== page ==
Matt has been involved with the Agile transformation in the Digital Product Platform (DPP) right from the start. 18 months on, he believes Agile provides the foundation for future success.
Over the last 18 months, we’ve transitioned all DPP colleagues into Agile. The pace has been challenging at times – especially at the start when we were organising our teams into Agile Squads for the first time. We’ve reflected on this and recognise we need to improve the support we provide for people. We know we need to communicate and engage with people more, as this is a big change journey we’re undertaking.
Listening to our people and their experiences of Agile – good and bad – is important, as we need to learn and continue to improve how we do things. A quarterly Agile Employee Engagement Index survey (EEI) has therefore been introduced, enabling us to formally capture people’s feedback across Agile Engineering Squads. We’ve also hosted “Ask Me anything” sessions with our Leaders, where people can ask questions and share their views more informally.
Having an Agile mindset is essential for our business to succeed. Although it comes naturally for some people, others may need more time and support. Agile emphasises interaction and collaboration rather than focusing on processes, which will change our culture. Other changes include getting used to the ceremonies, and adapting them to suit the team, understanding the different Agile roles and language, as well as being more transparent, collaborative, and empowering our people. It can be a lot to digest, but we’re all working together to keep learning and evolving every day.
As we roll out Agile beyond Engineering, we all must share our experiences and learn from each other. This will help us understand what is or isn’t working, and avoid duplicating effort, and reinventing the wheel. We also need to keep progressing with cross-functional teams and empower them to deliver our business goals. One way we’re doing this in DPP is by implementing ‘Ceremony Connectivity,’ which looks at how the ceremonies are designed and interact. This will help us achieve a consistent cadence and enable clearer decision-making at all levels.
Communication and knowledge sharing has improved since we adopted Agile. Ceremonies such as the Daily Stand-Ups encourage more transparency as they bring everyone together. Our Squad also spends time having ‘Friday Fun,’ which builds team spirit as we check in with each other to see how everyone’s week has gone. The Retrospectives also encourage us to celebrate our achievements and reflect on what we could have done better. Receiving more regular feedback from stakeholders keeps our prioritised Backlog more closely aligned with the overall needs of the business, while more recognition keeps people engaged and motivated. We can’t expect everything to be perfect straight away – what’s important is that we keep learning, iterating, and moving in the right direction.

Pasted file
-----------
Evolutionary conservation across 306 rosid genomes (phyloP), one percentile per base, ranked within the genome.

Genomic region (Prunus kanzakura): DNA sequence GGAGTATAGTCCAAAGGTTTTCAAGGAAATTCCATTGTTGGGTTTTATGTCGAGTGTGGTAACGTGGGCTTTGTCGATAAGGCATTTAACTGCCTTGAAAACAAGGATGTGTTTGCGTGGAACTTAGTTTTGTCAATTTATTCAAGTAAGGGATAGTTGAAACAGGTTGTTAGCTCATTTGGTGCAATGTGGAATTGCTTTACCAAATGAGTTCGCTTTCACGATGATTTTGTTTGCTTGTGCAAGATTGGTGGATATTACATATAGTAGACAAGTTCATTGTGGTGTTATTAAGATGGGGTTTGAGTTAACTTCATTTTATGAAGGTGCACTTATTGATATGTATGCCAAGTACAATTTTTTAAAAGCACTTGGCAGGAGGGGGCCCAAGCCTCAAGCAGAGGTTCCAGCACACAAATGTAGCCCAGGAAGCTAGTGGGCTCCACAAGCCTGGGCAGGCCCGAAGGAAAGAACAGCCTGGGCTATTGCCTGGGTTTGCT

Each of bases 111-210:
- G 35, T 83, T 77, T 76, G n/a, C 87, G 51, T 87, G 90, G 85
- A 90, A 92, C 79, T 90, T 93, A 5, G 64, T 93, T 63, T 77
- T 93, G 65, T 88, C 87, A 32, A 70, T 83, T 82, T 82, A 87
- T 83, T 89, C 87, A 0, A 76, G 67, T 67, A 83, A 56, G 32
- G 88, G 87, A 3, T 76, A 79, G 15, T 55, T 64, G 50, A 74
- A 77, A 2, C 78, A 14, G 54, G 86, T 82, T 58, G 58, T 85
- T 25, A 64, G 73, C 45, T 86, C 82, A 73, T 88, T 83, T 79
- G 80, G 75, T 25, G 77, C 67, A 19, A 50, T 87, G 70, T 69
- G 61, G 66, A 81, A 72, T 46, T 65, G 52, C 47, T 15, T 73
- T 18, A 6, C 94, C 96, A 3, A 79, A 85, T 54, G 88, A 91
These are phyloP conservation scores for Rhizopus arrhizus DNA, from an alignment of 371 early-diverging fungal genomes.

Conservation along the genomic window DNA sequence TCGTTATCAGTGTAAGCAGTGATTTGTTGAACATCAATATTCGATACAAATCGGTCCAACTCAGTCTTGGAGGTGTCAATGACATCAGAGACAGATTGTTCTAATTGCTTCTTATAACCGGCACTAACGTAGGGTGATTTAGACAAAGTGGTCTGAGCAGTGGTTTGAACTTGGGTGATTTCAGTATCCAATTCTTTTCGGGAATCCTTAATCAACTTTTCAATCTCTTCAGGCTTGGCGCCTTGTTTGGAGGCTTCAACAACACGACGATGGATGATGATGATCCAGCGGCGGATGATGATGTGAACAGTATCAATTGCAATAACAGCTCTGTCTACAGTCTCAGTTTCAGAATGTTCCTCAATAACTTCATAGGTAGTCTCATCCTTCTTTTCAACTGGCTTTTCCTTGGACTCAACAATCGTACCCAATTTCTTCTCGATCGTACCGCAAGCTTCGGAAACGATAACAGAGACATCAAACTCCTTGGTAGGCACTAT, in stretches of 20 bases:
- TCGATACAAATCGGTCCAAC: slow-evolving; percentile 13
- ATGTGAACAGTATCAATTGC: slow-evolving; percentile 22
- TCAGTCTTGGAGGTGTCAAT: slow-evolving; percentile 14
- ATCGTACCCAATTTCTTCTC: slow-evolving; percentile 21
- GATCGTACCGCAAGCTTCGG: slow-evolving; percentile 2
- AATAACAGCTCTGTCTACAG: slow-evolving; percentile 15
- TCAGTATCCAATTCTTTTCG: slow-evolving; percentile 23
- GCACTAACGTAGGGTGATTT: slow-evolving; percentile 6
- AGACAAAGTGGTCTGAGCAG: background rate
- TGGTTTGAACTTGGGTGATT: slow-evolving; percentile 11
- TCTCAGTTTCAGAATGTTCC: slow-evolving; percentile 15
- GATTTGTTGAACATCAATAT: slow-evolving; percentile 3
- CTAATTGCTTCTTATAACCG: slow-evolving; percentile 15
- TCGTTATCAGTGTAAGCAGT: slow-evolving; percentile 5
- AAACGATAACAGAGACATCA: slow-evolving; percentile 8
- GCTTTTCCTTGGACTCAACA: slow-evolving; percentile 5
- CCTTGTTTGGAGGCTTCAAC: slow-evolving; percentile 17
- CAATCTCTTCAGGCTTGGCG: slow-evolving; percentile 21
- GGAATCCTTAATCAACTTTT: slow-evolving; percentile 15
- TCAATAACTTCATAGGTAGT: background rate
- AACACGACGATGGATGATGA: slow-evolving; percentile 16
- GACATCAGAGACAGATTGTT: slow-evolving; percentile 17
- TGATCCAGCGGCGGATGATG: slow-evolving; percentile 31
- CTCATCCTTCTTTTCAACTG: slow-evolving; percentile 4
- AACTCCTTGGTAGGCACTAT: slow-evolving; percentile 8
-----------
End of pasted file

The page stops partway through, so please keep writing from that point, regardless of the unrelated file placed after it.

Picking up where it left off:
As a Product Owner my role is to collaborate with the Squad to agree on our priorities, then enable them to decide how best to achieve them. Having more ownership of their work, rather than being told what to do, is more satisfying for the Squad. And because we have more open conversations, and everyone’s encouraged to have a voice, we generate more ideas - which helps to solve problems more easily.
As a business, having an Agile mindset enables us to respond and adapt to customer needs more quickly. Similarly, when our Squads have told us things aren’t working, we’ve been more receptive to their feedback and implemented changes more readily than perhaps was the case before.
To make Agile stick in the long term, we need to share our understanding of the Agile Principles and apply them consistently across the business. As we embed Agile across the business, I think we will continue to learn, become more aligned and clarify the roles. For example, the Scrum Master role is critical for Agile to be successful, but this isn’t always recognised. Our Reward and Recognition processes also need to evolve to support our new Agile organisational structures – placing more focus on teamwork and collaboration, rather than on individual performance.
Overall, I’d describe Agile as being transparent, iterative, and collaborative. If you haven’t yet started Agile working, try giving it a go. Pull on other people’s experience and ask lots of questions – it’s all about learning together.